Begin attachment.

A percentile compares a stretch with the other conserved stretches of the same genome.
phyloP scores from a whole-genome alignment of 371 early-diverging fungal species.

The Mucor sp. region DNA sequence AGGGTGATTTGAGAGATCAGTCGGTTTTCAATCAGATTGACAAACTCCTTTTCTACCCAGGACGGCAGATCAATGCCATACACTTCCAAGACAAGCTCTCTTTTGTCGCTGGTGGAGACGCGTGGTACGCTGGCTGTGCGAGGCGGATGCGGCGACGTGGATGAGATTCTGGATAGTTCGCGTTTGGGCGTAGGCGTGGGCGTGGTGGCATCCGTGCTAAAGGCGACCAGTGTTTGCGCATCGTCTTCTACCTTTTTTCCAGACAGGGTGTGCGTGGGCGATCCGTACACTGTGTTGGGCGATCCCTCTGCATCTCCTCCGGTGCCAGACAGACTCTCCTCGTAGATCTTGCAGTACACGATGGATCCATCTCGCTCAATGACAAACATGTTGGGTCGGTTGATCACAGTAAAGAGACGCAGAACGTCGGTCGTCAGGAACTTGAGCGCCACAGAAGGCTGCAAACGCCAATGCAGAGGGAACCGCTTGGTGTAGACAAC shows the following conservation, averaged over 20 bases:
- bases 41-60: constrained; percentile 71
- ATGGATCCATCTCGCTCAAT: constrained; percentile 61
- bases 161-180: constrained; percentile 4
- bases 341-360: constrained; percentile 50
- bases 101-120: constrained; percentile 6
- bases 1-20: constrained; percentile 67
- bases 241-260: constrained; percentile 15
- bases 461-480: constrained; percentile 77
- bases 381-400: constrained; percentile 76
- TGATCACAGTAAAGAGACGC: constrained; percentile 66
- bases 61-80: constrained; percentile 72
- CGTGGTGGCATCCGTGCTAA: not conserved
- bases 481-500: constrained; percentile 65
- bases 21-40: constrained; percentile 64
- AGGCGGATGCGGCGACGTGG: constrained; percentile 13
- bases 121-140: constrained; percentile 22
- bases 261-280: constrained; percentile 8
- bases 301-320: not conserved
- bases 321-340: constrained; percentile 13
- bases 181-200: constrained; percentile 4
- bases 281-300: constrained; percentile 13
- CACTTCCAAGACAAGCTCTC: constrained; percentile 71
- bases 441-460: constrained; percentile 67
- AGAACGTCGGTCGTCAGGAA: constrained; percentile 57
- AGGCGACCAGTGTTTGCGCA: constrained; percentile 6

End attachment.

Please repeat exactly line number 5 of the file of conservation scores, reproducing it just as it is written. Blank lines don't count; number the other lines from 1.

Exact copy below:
- ATGGATCCATCTCGCTCAAT: constrained; percentile 61